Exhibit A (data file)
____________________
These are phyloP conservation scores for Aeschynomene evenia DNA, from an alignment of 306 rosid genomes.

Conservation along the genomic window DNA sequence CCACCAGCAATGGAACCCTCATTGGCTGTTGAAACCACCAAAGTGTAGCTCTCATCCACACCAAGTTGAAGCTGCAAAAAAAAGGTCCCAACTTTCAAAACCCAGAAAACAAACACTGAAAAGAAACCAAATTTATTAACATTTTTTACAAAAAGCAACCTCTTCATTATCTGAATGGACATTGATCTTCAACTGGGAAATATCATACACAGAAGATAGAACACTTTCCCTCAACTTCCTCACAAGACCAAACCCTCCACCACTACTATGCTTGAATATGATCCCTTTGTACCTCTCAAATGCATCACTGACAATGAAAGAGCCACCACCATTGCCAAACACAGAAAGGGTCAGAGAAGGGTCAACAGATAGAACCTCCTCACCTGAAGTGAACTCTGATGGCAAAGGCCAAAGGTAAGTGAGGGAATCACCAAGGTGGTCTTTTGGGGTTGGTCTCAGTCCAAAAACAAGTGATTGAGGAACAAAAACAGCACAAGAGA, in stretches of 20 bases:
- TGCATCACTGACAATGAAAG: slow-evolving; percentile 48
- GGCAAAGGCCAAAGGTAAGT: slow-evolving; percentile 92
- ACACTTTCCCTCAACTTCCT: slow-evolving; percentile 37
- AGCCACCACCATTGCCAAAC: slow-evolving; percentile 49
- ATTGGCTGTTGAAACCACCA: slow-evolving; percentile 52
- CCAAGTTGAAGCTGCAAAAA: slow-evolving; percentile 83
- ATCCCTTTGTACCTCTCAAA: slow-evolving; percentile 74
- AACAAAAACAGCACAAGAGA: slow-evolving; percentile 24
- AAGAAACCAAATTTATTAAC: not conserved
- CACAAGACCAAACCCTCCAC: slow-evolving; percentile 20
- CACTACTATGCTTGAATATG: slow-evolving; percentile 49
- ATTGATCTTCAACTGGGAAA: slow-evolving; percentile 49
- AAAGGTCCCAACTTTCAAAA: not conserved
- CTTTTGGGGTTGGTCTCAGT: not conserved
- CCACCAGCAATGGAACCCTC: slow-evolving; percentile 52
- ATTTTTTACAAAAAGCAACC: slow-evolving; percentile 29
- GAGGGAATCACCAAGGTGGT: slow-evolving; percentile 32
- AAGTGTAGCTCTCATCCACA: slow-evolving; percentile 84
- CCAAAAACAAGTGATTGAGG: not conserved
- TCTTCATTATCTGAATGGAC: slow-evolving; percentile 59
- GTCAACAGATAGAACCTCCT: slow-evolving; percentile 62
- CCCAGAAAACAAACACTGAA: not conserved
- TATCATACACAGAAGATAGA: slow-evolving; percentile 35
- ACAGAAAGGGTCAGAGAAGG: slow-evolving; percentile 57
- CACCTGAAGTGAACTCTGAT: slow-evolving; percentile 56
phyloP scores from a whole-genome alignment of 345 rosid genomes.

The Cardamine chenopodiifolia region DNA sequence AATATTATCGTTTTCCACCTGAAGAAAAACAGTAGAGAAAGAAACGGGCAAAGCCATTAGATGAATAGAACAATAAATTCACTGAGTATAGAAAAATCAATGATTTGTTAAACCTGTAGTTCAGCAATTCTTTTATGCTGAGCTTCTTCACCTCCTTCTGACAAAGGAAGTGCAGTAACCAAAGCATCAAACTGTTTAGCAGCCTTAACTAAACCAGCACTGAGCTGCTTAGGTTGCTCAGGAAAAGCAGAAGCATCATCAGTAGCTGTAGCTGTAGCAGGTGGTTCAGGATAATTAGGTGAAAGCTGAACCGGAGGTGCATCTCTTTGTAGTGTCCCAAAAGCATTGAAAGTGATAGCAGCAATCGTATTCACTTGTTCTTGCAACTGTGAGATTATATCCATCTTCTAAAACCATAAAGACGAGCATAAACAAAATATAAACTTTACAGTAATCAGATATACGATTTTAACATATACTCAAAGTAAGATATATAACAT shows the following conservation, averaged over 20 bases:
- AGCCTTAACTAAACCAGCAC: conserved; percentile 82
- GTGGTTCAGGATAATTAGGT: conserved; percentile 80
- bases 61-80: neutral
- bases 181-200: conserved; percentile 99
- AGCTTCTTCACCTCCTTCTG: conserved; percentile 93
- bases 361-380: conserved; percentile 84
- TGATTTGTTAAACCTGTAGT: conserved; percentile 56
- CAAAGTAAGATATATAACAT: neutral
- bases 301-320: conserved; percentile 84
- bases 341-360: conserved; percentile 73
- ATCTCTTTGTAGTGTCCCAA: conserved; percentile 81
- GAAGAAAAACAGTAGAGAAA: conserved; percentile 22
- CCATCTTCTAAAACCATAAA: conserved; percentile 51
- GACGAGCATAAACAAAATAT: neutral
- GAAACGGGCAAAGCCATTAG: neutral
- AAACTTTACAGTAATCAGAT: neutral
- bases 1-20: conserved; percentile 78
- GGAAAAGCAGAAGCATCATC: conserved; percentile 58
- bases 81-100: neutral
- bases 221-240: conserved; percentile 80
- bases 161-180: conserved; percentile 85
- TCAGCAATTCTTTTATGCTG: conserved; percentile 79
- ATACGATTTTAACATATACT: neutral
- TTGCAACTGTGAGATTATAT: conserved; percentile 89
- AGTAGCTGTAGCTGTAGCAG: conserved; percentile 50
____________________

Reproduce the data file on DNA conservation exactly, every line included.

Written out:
These are phyloP conservation scores for Aeschynomene evenia DNA, from an alignment of 306 rosid genomes.

Conservation along the genomic window DNA sequence CCACCAGCAATGGAACCCTCATTGGCTGTTGAAACCACCAAAGTGTAGCTCTCATCCACACCAAGTTGAAGCTGCAAAAAAAAGGTCCCAACTTTCAAAACCCAGAAAACAAACACTGAAAAGAAACCAAATTTATTAACATTTTTTACAAAAAGCAACCTCTTCATTATCTGAATGGACATTGATCTTCAACTGGGAAATATCATACACAGAAGATAGAACACTTTCCCTCAACTTCCTCACAAGACCAAACCCTCCACCACTACTATGCTTGAATATGATCCCTTTGTACCTCTCAAATGCATCACTGACAATGAAAGAGCCACCACCATTGCCAAACACAGAAAGGGTCAGAGAAGGGTCAACAGATAGAACCTCCTCACCTGAAGTGAACTCTGATGGCAAAGGCCAAAGGTAAGTGAGGGAATCACCAAGGTGGTCTTTTGGGGTTGGTCTCAGTCCAAAAACAAGTGATTGAGGAACAAAAACAGCACAAGAGA, in stretches of 20 bases:
- TGCATCACTGACAATGAAAG: slow-evolving; percentile 48
- GGCAAAGGCCAAAGGTAAGT: slow-evolving; percentile 92
- ACACTTTCCCTCAACTTCCT: slow-evolving; percentile 37
- AGCCACCACCATTGCCAAAC: slow-evolving; percentile 49
- ATTGGCTGTTGAAACCACCA: slow-evolving; percentile 52
- CCAAGTTGAAGCTGCAAAAA: slow-evolving; percentile 83
- ATCCCTTTGTACCTCTCAAA: slow-evolving; percentile 74
- AACAAAAACAGCACAAGAGA: slow-evolving; percentile 24
- AAGAAACCAAATTTATTAAC: not conserved
- CACAAGACCAAACCCTCCAC: slow-evolving; percentile 20
- CACTACTATGCTTGAATATG: slow-evolving; percentile 49
- ATTGATCTTCAACTGGGAAA: slow-evolving; percentile 49
- AAAGGTCCCAACTTTCAAAA: not conserved
- CTTTTGGGGTTGGTCTCAGT: not conserved
- CCACCAGCAATGGAACCCTC: slow-evolving; percentile 52
- ATTTTTTACAAAAAGCAACC: slow-evolving; percentile 29
- GAGGGAATCACCAAGGTGGT: slow-evolving; percentile 32
- AAGTGTAGCTCTCATCCACA: slow-evolving; percentile 84
- CCAAAAACAAGTGATTGAGG: not conserved
- TCTTCATTATCTGAATGGAC: slow-evolving; percentile 59
- GTCAACAGATAGAACCTCCT: slow-evolving; percentile 62
- CCCAGAAAACAAACACTGAA: not conserved
- TATCATACACAGAAGATAGA: slow-evolving; percentile 35
- ACAGAAAGGGTCAGAGAAGG: slow-evolving; percentile 57
- CACCTGAAGTGAACTCTGAT: slow-evolving; percentile 56
phyloP scores from a whole-genome alignment of 345 rosid genomes.

The Cardamine chenopodiifolia region DNA sequence AATATTATCGTTTTCCACCTGAAGAAAAACAGTAGAGAAAGAAACGGGCAAAGCCATTAGATGAATAGAACAATAAATTCACTGAGTATAGAAAAATCAATGATTTGTTAAACCTGTAGTTCAGCAATTCTTTTATGCTGAGCTTCTTCACCTCCTTCTGACAAAGGAAGTGCAGTAACCAAAGCATCAAACTGTTTAGCAGCCTTAACTAAACCAGCACTGAGCTGCTTAGGTTGCTCAGGAAAAGCAGAAGCATCATCAGTAGCTGTAGCTGTAGCAGGTGGTTCAGGATAATTAGGTGAAAGCTGAACCGGAGGTGCATCTCTTTGTAGTGTCCCAAAAGCATTGAAAGTGATAGCAGCAATCGTATTCACTTGTTCTTGCAACTGTGAGATTATATCCATCTTCTAAAACCATAAAGACGAGCATAAACAAAATATAAACTTTACAGTAATCAGATATACGATTTTAACATATACTCAAAGTAAGATATATAACAT shows the following conservation, averaged over 20 bases:
- AGCCTTAACTAAACCAGCAC: conserved; percentile 82
- GTGGTTCAGGATAATTAGGT: conserved; percentile 80
- bases 61-80: neutral
- bases 181-200: conserved; percentile 99
- AGCTTCTTCACCTCCTTCTG: conserved; percentile 93
- bases 361-380: conserved; percentile 84
- TGATTTGTTAAACCTGTAGT: conserved; percentile 56
- CAAAGTAAGATATATAACAT: neutral
- bases 301-320: conserved; percentile 84
- bases 341-360: conserved; percentile 73
- ATCTCTTTGTAGTGTCCCAA: conserved; percentile 81
- GAAGAAAAACAGTAGAGAAA: conserved; percentile 22
- CCATCTTCTAAAACCATAAA: conserved; percentile 51
- GACGAGCATAAACAAAATAT: neutral
- GAAACGGGCAAAGCCATTAG: neutral
- AAACTTTACAGTAATCAGAT: neutral
- bases 1-20: conserved; percentile 78
- GGAAAAGCAGAAGCATCATC: conserved; percentile 58
- bases 81-100: neutral
- bases 221-240: conserved; percentile 80
- bases 161-180: conserved; percentile 85
- TCAGCAATTCTTTTATGCTG: conserved; percentile 79
- ATACGATTTTAACATATACT: neutral
- TTGCAACTGTGAGATTATAT: conserved; percentile 89
- AGTAGCTGTAGCTGTAGCAG: conserved; percentile 50